What are the different steps, and what do you not include?
As with many other things, it depends on who you ask and in what situation. Most people in the industry suggest that e-commerce profitability is the profitability of the e-commerce commercial operation. That would then mean taking gross sales minus returns, cost of goods sold (COGS), logistics and fulfillment, and marketing cost.
In this profitability calculation, you don't include overhead costs such as the head office, salaries (outside the warehouse), etc.
Given the world economy, households in many countries have a lower buying power than before due to inflation and high interest rates. In some countries and industries, we've also seen many layoffs.
This means that buying power is down in the world economy. If not precisely right now for you, it can happen any day. Then, you must fully control your profitability and cash flow to avoid going out of business.
Given the pressure on the e-commerce industry and higher interest rates, investors are less interested in investing in e-commerce businesses. There are simply less capital to invest and more attractive alternatives.
Since the old mantra "growth at any cost" depends on investors to cover the unprofitability, the previous lifeline for companies that were unprofitable but growing is gone. All e-commerce companies, in general, need to show that they are "default alive" to be attractive to investors.
Tracking your e-commerce profitability is crucial for several reasons. First, it lets you understand whether your business is making money. E-commerce professionals often need to determine if their business is making money, as in profit. When you follow your contribution margin (read more about it here) daily, per market, per product category, etc., you can start to make a change. When monitoring your profitability over time, you see if your efforts are paying off and adjust as needed.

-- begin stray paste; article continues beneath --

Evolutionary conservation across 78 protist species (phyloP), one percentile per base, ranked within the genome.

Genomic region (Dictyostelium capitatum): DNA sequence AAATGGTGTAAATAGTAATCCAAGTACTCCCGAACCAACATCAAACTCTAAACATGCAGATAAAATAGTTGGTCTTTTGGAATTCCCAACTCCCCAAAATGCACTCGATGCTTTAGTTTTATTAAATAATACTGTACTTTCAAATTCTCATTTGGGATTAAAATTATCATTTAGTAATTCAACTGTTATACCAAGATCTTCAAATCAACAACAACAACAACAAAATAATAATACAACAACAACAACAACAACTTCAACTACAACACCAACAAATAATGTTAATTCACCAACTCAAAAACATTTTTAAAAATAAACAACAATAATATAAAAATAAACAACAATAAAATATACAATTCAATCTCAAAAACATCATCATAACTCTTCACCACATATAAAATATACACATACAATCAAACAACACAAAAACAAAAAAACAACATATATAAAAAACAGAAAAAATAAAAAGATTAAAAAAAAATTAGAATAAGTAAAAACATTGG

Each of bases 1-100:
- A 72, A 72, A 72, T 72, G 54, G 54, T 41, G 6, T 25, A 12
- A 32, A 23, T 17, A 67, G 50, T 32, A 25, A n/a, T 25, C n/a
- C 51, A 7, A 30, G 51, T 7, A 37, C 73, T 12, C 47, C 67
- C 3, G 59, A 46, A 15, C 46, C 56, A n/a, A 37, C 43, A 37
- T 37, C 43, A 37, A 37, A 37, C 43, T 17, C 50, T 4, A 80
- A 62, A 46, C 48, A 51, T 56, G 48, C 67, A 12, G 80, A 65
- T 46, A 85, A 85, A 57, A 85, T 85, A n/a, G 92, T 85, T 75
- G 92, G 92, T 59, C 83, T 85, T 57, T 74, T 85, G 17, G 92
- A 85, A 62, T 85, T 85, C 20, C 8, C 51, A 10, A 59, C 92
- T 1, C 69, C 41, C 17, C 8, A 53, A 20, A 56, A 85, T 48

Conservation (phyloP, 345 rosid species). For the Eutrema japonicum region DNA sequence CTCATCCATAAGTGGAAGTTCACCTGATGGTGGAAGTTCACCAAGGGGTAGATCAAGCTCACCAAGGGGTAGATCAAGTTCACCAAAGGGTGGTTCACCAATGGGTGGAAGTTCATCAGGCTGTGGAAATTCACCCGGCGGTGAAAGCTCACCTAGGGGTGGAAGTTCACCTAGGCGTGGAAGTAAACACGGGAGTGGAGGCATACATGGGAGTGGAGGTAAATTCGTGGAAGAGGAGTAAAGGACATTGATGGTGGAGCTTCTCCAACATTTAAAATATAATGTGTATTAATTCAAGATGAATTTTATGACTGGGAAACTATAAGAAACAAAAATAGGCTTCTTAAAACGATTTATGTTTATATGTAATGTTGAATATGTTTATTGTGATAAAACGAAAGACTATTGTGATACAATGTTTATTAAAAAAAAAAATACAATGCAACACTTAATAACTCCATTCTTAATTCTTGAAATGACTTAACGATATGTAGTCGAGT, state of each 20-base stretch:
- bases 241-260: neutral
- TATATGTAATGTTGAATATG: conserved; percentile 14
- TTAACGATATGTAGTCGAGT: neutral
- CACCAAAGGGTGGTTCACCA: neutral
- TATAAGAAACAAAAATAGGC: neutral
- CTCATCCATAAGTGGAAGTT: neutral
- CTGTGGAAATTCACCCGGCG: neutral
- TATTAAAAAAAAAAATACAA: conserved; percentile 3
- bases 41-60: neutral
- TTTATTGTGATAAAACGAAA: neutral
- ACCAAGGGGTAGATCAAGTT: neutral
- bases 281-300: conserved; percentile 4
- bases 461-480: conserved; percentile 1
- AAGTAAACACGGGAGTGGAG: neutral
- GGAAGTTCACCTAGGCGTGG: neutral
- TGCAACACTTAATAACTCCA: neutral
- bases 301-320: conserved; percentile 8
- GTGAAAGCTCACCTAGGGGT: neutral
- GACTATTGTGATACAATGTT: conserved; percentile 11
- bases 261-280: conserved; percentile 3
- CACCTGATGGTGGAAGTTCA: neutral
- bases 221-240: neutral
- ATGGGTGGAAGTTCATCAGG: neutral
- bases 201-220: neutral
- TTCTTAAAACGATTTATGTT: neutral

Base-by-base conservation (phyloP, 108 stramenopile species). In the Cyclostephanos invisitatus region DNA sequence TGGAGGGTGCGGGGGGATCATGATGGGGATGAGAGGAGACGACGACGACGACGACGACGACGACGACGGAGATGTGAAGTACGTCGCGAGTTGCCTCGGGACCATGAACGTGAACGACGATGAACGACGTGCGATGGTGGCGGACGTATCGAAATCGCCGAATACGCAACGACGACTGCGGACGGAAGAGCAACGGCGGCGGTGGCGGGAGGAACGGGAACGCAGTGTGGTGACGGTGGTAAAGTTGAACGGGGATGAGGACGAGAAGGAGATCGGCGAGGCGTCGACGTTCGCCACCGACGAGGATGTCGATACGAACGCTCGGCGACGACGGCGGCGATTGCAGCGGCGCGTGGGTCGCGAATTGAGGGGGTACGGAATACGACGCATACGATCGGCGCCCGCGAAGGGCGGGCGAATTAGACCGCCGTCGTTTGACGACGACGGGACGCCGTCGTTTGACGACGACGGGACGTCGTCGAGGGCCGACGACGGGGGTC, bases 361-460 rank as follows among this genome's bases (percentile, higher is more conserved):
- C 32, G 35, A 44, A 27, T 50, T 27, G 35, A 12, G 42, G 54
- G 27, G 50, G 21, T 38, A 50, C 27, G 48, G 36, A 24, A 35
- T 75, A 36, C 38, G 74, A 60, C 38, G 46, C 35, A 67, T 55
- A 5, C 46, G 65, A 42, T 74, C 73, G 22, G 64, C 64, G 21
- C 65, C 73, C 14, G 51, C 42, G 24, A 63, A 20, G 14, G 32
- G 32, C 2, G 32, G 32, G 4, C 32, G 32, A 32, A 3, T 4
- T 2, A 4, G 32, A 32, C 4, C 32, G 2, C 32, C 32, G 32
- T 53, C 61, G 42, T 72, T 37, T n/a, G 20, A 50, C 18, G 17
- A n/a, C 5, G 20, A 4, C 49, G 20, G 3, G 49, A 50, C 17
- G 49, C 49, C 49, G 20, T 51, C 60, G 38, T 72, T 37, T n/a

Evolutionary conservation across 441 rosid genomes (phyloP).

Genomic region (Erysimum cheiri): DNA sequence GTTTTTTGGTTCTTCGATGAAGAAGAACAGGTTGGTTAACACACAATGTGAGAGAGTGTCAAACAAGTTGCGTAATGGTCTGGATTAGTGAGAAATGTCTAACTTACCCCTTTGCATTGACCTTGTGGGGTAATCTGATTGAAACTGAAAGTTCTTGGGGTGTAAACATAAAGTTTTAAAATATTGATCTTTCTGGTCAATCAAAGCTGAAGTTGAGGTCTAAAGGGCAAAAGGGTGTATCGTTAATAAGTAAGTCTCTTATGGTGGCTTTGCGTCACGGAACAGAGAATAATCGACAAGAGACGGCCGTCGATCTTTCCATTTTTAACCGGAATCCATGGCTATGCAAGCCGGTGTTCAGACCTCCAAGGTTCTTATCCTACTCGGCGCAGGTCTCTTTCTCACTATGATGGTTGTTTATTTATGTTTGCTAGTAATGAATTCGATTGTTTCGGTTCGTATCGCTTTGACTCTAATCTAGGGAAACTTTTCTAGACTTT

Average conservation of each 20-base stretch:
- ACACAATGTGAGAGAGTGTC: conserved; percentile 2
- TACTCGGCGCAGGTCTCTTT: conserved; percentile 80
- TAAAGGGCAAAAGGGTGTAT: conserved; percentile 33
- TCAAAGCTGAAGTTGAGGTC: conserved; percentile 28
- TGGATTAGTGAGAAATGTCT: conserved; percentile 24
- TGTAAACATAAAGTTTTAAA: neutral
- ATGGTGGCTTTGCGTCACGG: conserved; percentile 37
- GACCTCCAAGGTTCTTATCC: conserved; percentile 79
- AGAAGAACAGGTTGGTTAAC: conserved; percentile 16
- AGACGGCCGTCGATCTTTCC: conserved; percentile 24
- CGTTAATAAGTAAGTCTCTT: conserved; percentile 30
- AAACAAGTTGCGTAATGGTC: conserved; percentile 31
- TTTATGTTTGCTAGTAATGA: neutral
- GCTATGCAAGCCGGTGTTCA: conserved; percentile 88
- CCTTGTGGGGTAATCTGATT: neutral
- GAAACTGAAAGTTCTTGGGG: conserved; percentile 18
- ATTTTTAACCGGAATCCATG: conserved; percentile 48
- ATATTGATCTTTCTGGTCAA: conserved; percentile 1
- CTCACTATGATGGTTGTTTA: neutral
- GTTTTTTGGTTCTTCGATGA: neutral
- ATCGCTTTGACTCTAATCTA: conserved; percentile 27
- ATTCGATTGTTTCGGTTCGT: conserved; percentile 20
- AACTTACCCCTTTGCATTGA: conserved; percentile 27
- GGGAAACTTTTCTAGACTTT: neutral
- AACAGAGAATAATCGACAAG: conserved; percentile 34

Additionally, tracking your e-commerce profitability helps you understand if your acquired customers are profitable, making the Customer Lifetime Value-thinking a part of your routine. When it's easy to split profitability between new and returning customers and dig deeper and understand what cohorts of your returning customers are good or bad, you can start to make educated decisions about customer acquisition strategies and leave as little as possible to guessing and hoping.
As described above, e-commerce businesses no longer have the same luxury as other growth companies to access investment capital easily. The investor community has not been keen on investing in e-commerce post-pandemic, and it looks like that will stay the same for a while.
There are several reasons why e-commerce companies risk profitability issues. Still, the fundamental issue is when growth or short-term cash flow is prioritized above securing the profit on an order level.
First, your income statement, i.e., "Profit & Loss" (PnL), will state your profitability. To get your profitability from the income statement, you need to ensure that the different costs we include in this definition of e-commerce profitability are not mixed up with costs we exclude when discussing e-commerce profitability. After that's done, you can just deduct the expenses from your gross sales, and there you have your e-commerce profitability.